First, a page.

Tuesday, January 06, 2004

Poem of the Week:*
Orphan Hand
by Maria Dunn

Home Boys (or Bernardo's Boys) were sent from UK streets to work as farm hands around Peterborough and across Canada. Most had dismal lives, little short of slave labour.

My name it might as well be John
For all you care from where I've come,
They sent me here to your homestead
To earn my daily bread.

From London Streets they boarded me
The gutter children put to sea,
At eight years old you took me in
But you never called me kin.

Is there no one in this dreary land
With a kind word for an orphan hand
I work like hell and pay my share
Where's the Christian look in your hardened stare
That Blackened ship that carried me
I wish had tossed me to the sea
My trouble would have reaped at least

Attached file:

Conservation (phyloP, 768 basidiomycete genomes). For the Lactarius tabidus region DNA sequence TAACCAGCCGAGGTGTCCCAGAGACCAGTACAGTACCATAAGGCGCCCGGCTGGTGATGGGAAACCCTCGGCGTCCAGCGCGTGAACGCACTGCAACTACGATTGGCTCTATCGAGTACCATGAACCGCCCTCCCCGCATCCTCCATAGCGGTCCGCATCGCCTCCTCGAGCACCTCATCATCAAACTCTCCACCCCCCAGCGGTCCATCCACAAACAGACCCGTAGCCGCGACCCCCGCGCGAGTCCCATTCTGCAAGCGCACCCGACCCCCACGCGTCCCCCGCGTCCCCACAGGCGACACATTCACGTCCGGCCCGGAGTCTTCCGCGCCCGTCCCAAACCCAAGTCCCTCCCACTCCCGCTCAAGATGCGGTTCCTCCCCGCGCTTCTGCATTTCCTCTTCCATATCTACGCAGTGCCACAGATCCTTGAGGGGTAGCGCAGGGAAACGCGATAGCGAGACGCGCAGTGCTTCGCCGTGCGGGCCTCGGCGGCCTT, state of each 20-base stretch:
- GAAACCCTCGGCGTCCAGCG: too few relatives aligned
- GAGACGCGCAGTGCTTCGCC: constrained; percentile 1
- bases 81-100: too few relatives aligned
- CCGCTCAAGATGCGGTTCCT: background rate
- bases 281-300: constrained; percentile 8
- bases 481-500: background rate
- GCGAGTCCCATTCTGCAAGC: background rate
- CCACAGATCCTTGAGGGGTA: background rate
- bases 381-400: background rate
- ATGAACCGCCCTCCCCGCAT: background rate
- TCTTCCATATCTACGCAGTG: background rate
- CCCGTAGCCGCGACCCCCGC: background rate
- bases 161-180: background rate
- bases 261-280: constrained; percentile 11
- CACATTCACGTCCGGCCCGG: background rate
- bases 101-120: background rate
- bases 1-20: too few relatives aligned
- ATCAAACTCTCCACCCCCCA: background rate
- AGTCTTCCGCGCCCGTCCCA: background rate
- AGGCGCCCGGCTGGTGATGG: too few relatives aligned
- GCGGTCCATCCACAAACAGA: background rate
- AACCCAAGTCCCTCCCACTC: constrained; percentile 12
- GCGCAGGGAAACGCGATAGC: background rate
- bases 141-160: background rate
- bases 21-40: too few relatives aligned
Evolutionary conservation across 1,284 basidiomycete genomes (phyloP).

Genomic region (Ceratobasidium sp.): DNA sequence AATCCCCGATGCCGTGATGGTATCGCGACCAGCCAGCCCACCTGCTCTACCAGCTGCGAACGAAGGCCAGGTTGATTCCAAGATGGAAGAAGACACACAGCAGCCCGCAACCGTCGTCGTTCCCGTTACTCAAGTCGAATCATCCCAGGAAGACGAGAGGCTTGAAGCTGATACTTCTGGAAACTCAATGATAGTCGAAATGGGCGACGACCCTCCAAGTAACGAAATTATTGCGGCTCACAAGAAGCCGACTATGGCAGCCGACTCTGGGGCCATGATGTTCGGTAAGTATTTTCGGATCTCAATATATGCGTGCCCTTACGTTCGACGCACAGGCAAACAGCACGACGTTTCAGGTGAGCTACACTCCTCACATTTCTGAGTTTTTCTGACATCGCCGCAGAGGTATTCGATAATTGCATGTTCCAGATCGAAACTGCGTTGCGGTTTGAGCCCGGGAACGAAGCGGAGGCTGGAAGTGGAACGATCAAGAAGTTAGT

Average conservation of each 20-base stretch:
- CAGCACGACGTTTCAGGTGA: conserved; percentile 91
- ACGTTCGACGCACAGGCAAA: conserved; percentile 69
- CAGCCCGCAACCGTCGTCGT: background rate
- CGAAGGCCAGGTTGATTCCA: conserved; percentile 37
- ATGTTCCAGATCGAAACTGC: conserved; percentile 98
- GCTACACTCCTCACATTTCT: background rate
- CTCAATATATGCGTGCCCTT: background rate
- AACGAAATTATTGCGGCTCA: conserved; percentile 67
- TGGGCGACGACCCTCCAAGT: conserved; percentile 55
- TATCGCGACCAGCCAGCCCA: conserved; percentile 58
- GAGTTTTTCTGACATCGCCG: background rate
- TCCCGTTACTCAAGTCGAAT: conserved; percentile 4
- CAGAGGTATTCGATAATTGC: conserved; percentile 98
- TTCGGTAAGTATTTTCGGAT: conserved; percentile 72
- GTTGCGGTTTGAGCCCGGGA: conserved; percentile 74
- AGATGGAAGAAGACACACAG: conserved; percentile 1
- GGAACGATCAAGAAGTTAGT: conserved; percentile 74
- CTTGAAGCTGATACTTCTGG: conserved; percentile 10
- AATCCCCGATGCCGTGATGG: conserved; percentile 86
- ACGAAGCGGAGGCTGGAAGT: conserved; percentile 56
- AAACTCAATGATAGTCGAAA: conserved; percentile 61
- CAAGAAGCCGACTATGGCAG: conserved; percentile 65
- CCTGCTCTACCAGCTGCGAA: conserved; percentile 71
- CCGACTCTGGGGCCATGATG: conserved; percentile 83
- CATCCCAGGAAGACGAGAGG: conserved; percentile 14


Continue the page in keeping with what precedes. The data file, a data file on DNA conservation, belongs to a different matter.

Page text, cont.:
A long embrace and a moment's peace

Your hardship in this cold, cold land
Left you a tired bitter man.
Your own you still allow small joy
But you're blind to a fatherless boy.

My filthy hands and matted hair,
My feet in rags in winter's air.
Worked like a dog, kept like a pig
Where's the life I am to live?

This land of opportunity
Is no place for a lad like me,
Cast from the old world on the new,
My worth to ever prove.

I'd have better been a tinker's son
Than a homeboy from the London slums,
Sent to this barren farm alone
And worked to skin and bones.

*This is actually a song, written by Maria Dunn, though I am familiar with a version by Aengus Finnan, who is an alumni of NipU's BEd program. I chose this song as a poem of the month because my maternal great-grandfather was one of the Barnardo children, who arrived in Canada in 1880.

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